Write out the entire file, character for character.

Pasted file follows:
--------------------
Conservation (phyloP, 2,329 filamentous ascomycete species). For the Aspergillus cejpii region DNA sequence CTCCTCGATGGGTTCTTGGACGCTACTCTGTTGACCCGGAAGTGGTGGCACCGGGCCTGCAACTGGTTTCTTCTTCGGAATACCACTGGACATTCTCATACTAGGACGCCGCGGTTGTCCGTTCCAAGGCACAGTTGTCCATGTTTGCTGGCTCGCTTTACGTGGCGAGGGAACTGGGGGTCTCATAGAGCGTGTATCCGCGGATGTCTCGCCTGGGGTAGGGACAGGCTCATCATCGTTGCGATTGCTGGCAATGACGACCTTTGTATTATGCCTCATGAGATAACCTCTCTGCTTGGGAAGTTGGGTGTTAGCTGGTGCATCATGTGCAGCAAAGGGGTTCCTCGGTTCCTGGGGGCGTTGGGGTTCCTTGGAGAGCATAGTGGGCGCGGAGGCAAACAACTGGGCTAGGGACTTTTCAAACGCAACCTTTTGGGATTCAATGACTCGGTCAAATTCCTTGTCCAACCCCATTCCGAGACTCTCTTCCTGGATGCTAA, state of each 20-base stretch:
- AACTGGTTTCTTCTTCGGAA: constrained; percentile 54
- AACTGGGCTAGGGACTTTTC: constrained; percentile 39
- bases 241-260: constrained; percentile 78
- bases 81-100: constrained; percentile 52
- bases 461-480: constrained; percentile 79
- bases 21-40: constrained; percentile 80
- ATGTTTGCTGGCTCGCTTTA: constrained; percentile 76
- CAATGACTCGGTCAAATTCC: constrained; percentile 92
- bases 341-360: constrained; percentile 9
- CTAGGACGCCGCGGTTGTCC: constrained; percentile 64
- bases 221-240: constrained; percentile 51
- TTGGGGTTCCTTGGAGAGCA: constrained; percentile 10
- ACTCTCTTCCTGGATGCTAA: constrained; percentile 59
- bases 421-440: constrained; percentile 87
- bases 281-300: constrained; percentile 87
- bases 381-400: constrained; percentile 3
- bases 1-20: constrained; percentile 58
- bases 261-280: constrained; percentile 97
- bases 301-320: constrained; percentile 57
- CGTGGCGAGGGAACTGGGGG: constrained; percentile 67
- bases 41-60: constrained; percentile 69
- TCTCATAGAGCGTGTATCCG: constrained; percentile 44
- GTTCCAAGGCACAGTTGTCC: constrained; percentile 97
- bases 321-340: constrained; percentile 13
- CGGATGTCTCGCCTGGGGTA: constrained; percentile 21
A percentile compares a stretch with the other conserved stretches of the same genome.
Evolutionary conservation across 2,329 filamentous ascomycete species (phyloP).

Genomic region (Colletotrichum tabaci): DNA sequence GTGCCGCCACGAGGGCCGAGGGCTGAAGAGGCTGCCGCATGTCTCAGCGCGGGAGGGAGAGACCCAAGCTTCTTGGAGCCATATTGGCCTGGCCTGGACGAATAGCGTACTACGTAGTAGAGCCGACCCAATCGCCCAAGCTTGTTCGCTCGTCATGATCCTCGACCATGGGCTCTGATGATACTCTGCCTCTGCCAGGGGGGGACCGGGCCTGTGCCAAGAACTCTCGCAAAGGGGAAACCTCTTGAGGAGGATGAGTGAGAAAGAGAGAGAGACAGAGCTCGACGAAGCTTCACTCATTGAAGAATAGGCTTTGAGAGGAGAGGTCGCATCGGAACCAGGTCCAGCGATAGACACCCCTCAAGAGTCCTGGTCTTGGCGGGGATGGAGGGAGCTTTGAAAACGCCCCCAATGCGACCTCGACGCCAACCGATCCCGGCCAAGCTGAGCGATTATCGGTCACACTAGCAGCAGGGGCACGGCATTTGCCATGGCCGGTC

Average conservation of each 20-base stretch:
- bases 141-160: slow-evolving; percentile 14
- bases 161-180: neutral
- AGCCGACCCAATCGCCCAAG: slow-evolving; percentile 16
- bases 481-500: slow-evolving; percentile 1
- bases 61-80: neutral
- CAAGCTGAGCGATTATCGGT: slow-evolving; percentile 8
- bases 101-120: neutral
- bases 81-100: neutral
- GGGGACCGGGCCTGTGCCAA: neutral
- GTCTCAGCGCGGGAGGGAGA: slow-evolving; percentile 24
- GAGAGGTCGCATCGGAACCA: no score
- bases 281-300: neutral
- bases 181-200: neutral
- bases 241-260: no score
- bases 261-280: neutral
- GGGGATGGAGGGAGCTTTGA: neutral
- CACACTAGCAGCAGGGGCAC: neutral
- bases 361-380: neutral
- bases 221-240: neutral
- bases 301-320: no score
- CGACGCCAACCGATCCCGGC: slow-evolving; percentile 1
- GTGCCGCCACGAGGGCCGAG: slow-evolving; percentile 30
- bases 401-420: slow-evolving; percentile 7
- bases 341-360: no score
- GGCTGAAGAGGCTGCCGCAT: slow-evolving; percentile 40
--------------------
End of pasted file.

Conservation (phyloP, 2,329 filamentous ascomycete species). For the Aspergillus cejpii region DNA sequence CTCCTCGATGGGTTCTTGGACGCTACTCTGTTGACCCGGAAGTGGTGGCACCGGGCCTGCAACTGGTTTCTTCTTCGGAATACCACTGGACATTCTCATACTAGGACGCCGCGGTTGTCCGTTCCAAGGCACAGTTGTCCATGTTTGCTGGCTCGCTTTACGTGGCGAGGGAACTGGGGGTCTCATAGAGCGTGTATCCGCGGATGTCTCGCCTGGGGTAGGGACAGGCTCATCATCGTTGCGATTGCTGGCAATGACGACCTTTGTATTATGCCTCATGAGATAACCTCTCTGCTTGGGAAGTTGGGTGTTAGCTGGTGCATCATGTGCAGCAAAGGGGTTCCTCGGTTCCTGGGGGCGTTGGGGTTCCTTGGAGAGCATAGTGGGCGCGGAGGCAAACAACTGGGCTAGGGACTTTTCAAACGCAACCTTTTGGGATTCAATGACTCGGTCAAATTCCTTGTCCAACCCCATTCCGAGACTCTCTTCCTGGATGCTAA, state of each 20-base stretch:
- AACTGGTTTCTTCTTCGGAA: constrained; percentile 54
- AACTGGGCTAGGGACTTTTC: constrained; percentile 39
- bases 241-260: constrained; percentile 78
- bases 81-100: constrained; percentile 52
- bases 461-480: constrained; percentile 79
- bases 21-40: constrained; percentile 80
- ATGTTTGCTGGCTCGCTTTA: constrained; percentile 76
- CAATGACTCGGTCAAATTCC: constrained; percentile 92
- bases 341-360: constrained; percentile 9
- CTAGGACGCCGCGGTTGTCC: constrained; percentile 64
- bases 221-240: constrained; percentile 51
- TTGGGGTTCCTTGGAGAGCA: constrained; percentile 10
- ACTCTCTTCCTGGATGCTAA: constrained; percentile 59
- bases 421-440: constrained; percentile 87
- bases 281-300: constrained; percentile 87
- bases 381-400: constrained; percentile 3
- bases 1-20: constrained; percentile 58
- bases 261-280: constrained; percentile 97
- bases 301-320: constrained; percentile 57
- CGTGGCGAGGGAACTGGGGG: constrained; percentile 67
- bases 41-60: constrained; percentile 69
- TCTCATAGAGCGTGTATCCG: constrained; percentile 44
- GTTCCAAGGCACAGTTGTCC: constrained; percentile 97
- bases 321-340: constrained; percentile 13
- CGGATGTCTCGCCTGGGGTA: constrained; percentile 21
A percentile compares a stretch with the other conserved stretches of the same genome.
Evolutionary conservation across 2,329 filamentous ascomycete species (phyloP).

Genomic region (Colletotrichum tabaci): DNA sequence GTGCCGCCACGAGGGCCGAGGGCTGAAGAGGCTGCCGCATGTCTCAGCGCGGGAGGGAGAGACCCAAGCTTCTTGGAGCCATATTGGCCTGGCCTGGACGAATAGCGTACTACGTAGTAGAGCCGACCCAATCGCCCAAGCTTGTTCGCTCGTCATGATCCTCGACCATGGGCTCTGATGATACTCTGCCTCTGCCAGGGGGGGACCGGGCCTGTGCCAAGAACTCTCGCAAAGGGGAAACCTCTTGAGGAGGATGAGTGAGAAAGAGAGAGAGACAGAGCTCGACGAAGCTTCACTCATTGAAGAATAGGCTTTGAGAGGAGAGGTCGCATCGGAACCAGGTCCAGCGATAGACACCCCTCAAGAGTCCTGGTCTTGGCGGGGATGGAGGGAGCTTTGAAAACGCCCCCAATGCGACCTCGACGCCAACCGATCCCGGCCAAGCTGAGCGATTATCGGTCACACTAGCAGCAGGGGCACGGCATTTGCCATGGCCGGTC

Average conservation of each 20-base stretch:
- bases 141-160: slow-evolving; percentile 14
- bases 161-180: neutral
- AGCCGACCCAATCGCCCAAG: slow-evolving; percentile 16
- bases 481-500: slow-evolving; percentile 1
- bases 61-80: neutral
- CAAGCTGAGCGATTATCGGT: slow-evolving; percentile 8
- bases 101-120: neutral
- bases 81-100: neutral
- GGGGACCGGGCCTGTGCCAA: neutral
- GTCTCAGCGCGGGAGGGAGA: slow-evolving; percentile 24
- GAGAGGTCGCATCGGAACCA: no score
- bases 281-300: neutral
- bases 181-200: neutral
- bases 241-260: no score
- bases 261-280: neutral
- GGGGATGGAGGGAGCTTTGA: neutral
- CACACTAGCAGCAGGGGCAC: neutral
- bases 361-380: neutral
- bases 221-240: neutral
- bases 301-320: no score
- CGACGCCAACCGATCCCGGC: slow-evolving; percentile 1
- GTGCCGCCACGAGGGCCGAG: slow-evolving; percentile 30
- bases 401-420: slow-evolving; percentile 7
- bases 341-360: no score
- GGCTGAAGAGGCTGCCGCAT: slow-evolving; percentile 40